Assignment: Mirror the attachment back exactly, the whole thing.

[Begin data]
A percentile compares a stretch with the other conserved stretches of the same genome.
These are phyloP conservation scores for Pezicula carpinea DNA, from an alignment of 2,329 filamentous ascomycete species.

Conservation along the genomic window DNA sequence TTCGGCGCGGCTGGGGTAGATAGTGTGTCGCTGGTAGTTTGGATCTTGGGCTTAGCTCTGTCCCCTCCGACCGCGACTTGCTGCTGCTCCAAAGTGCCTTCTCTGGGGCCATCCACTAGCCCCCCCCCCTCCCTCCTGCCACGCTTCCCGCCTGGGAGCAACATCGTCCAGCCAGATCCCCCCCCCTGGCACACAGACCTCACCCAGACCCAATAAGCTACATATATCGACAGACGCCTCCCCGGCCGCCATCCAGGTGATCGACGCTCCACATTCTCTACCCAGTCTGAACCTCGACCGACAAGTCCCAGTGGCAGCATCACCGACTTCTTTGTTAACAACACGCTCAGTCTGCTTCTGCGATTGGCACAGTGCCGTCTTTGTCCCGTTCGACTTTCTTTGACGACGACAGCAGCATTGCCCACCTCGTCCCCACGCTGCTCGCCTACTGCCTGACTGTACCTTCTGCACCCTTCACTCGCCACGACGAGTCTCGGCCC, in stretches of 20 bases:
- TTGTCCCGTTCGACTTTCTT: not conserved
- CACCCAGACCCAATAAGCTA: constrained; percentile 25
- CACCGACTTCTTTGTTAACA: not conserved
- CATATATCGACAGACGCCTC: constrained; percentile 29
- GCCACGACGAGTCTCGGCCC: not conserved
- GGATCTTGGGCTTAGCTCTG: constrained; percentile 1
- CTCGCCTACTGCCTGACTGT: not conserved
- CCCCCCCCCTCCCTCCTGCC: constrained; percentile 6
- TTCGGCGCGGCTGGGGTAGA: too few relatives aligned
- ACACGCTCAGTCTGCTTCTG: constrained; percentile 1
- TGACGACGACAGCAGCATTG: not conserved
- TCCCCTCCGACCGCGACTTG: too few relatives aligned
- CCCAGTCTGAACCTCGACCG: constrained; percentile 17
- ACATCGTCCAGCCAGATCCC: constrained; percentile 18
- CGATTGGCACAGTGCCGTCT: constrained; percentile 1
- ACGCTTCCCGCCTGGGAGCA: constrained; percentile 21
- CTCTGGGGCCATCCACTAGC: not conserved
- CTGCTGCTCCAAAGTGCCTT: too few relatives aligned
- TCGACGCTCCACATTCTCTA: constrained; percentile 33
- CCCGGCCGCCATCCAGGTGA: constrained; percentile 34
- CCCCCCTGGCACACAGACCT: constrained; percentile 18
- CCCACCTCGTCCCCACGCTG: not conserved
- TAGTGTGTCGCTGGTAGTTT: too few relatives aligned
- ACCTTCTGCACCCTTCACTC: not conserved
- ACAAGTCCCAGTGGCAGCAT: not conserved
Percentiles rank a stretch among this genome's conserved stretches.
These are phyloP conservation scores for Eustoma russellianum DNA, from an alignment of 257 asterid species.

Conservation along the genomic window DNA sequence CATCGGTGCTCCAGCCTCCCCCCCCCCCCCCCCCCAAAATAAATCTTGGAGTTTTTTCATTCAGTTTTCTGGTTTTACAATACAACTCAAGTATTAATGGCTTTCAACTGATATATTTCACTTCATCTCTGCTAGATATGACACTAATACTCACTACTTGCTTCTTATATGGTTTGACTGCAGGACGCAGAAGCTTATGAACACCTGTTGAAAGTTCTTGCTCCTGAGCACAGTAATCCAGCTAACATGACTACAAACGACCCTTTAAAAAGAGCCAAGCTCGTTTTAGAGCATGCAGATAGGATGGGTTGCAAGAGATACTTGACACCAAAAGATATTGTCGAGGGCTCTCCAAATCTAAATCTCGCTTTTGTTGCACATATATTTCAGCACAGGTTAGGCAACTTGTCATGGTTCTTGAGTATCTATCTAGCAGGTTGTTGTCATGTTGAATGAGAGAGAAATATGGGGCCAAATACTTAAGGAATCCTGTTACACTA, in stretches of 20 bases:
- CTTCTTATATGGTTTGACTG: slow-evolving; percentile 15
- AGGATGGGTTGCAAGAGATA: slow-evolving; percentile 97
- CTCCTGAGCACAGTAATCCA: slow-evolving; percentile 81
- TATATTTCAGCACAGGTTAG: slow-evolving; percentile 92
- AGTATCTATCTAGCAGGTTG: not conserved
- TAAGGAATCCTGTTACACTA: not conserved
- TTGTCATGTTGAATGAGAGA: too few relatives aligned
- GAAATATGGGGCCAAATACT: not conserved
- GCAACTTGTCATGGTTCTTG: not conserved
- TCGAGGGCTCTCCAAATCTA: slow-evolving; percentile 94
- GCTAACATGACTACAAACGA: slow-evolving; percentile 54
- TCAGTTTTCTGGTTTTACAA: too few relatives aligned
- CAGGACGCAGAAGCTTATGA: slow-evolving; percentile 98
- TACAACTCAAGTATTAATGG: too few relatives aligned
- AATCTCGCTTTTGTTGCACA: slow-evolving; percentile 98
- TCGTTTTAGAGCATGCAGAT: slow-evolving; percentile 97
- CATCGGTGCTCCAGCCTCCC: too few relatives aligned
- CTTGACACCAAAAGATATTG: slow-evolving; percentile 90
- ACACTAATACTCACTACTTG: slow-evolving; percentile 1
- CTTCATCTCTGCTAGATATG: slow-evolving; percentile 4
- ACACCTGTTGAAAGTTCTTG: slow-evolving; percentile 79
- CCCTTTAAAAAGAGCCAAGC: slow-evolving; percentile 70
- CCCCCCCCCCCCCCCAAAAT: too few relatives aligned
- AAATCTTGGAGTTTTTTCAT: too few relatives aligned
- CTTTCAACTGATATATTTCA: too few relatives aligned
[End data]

A percentile compares a stretch with the other conserved stretches of the same genome.
These are phyloP conservation scores for Pezicula carpinea DNA, from an alignment of 2,329 filamentous ascomycete species.

Conservation along the genomic window DNA sequence TTCGGCGCGGCTGGGGTAGATAGTGTGTCGCTGGTAGTTTGGATCTTGGGCTTAGCTCTGTCCCCTCCGACCGCGACTTGCTGCTGCTCCAAAGTGCCTTCTCTGGGGCCATCCACTAGCCCCCCCCCCTCCCTCCTGCCACGCTTCCCGCCTGGGAGCAACATCGTCCAGCCAGATCCCCCCCCCTGGCACACAGACCTCACCCAGACCCAATAAGCTACATATATCGACAGACGCCTCCCCGGCCGCCATCCAGGTGATCGACGCTCCACATTCTCTACCCAGTCTGAACCTCGACCGACAAGTCCCAGTGGCAGCATCACCGACTTCTTTGTTAACAACACGCTCAGTCTGCTTCTGCGATTGGCACAGTGCCGTCTTTGTCCCGTTCGACTTTCTTTGACGACGACAGCAGCATTGCCCACCTCGTCCCCACGCTGCTCGCCTACTGCCTGACTGTACCTTCTGCACCCTTCACTCGCCACGACGAGTCTCGGCCC, in stretches of 20 bases:
- TTGTCCCGTTCGACTTTCTT: not conserved
- CACCCAGACCCAATAAGCTA: constrained; percentile 25
- CACCGACTTCTTTGTTAACA: not conserved
- CATATATCGACAGACGCCTC: constrained; percentile 29
- GCCACGACGAGTCTCGGCCC: not conserved
- GGATCTTGGGCTTAGCTCTG: constrained; percentile 1
- CTCGCCTACTGCCTGACTGT: not conserved
- CCCCCCCCCTCCCTCCTGCC: constrained; percentile 6
- TTCGGCGCGGCTGGGGTAGA: too few relatives aligned
- ACACGCTCAGTCTGCTTCTG: constrained; percentile 1
- TGACGACGACAGCAGCATTG: not conserved
- TCCCCTCCGACCGCGACTTG: too few relatives aligned
- CCCAGTCTGAACCTCGACCG: constrained; percentile 17
- ACATCGTCCAGCCAGATCCC: constrained; percentile 18
- CGATTGGCACAGTGCCGTCT: constrained; percentile 1
- ACGCTTCCCGCCTGGGAGCA: constrained; percentile 21
- CTCTGGGGCCATCCACTAGC: not conserved
- CTGCTGCTCCAAAGTGCCTT: too few relatives aligned
- TCGACGCTCCACATTCTCTA: constrained; percentile 33
- CCCGGCCGCCATCCAGGTGA: constrained; percentile 34
- CCCCCCTGGCACACAGACCT: constrained; percentile 18
- CCCACCTCGTCCCCACGCTG: not conserved
- TAGTGTGTCGCTGGTAGTTT: too few relatives aligned
- ACCTTCTGCACCCTTCACTC: not conserved
- ACAAGTCCCAGTGGCAGCAT: not conserved
Percentiles rank a stretch among this genome's conserved stretches.
These are phyloP conservation scores for Eustoma russellianum DNA, from an alignment of 257 asterid species.

Conservation along the genomic window DNA sequence CATCGGTGCTCCAGCCTCCCCCCCCCCCCCCCCCCAAAATAAATCTTGGAGTTTTTTCATTCAGTTTTCTGGTTTTACAATACAACTCAAGTATTAATGGCTTTCAACTGATATATTTCACTTCATCTCTGCTAGATATGACACTAATACTCACTACTTGCTTCTTATATGGTTTGACTGCAGGACGCAGAAGCTTATGAACACCTGTTGAAAGTTCTTGCTCCTGAGCACAGTAATCCAGCTAACATGACTACAAACGACCCTTTAAAAAGAGCCAAGCTCGTTTTAGAGCATGCAGATAGGATGGGTTGCAAGAGATACTTGACACCAAAAGATATTGTCGAGGGCTCTCCAAATCTAAATCTCGCTTTTGTTGCACATATATTTCAGCACAGGTTAGGCAACTTGTCATGGTTCTTGAGTATCTATCTAGCAGGTTGTTGTCATGTTGAATGAGAGAGAAATATGGGGCCAAATACTTAAGGAATCCTGTTACACTA, in stretches of 20 bases:
- CTTCTTATATGGTTTGACTG: slow-evolving; percentile 15
- AGGATGGGTTGCAAGAGATA: slow-evolving; percentile 97
- CTCCTGAGCACAGTAATCCA: slow-evolving; percentile 81
- TATATTTCAGCACAGGTTAG: slow-evolving; percentile 92
- AGTATCTATCTAGCAGGTTG: not conserved
- TAAGGAATCCTGTTACACTA: not conserved
- TTGTCATGTTGAATGAGAGA: too few relatives aligned
- GAAATATGGGGCCAAATACT: not conserved
- GCAACTTGTCATGGTTCTTG: not conserved
- TCGAGGGCTCTCCAAATCTA: slow-evolving; percentile 94
- GCTAACATGACTACAAACGA: slow-evolving; percentile 54
- TCAGTTTTCTGGTTTTACAA: too few relatives aligned
- CAGGACGCAGAAGCTTATGA: slow-evolving; percentile 98
- TACAACTCAAGTATTAATGG: too few relatives aligned
- AATCTCGCTTTTGTTGCACA: slow-evolving; percentile 98
- TCGTTTTAGAGCATGCAGAT: slow-evolving; percentile 97
- CATCGGTGCTCCAGCCTCCC: too few relatives aligned
- CTTGACACCAAAAGATATTG: slow-evolving; percentile 90
- ACACTAATACTCACTACTTG: slow-evolving; percentile 1
- CTTCATCTCTGCTAGATATG: slow-evolving; percentile 4
- ACACCTGTTGAAAGTTCTTG: slow-evolving; percentile 79
- CCCTTTAAAAAGAGCCAAGC: slow-evolving; percentile 70
- CCCCCCCCCCCCCCCAAAAT: too few relatives aligned
- AAATCTTGGAGTTTTTTCAT: too few relatives aligned
- CTTTCAACTGATATATTTCA: too few relatives aligned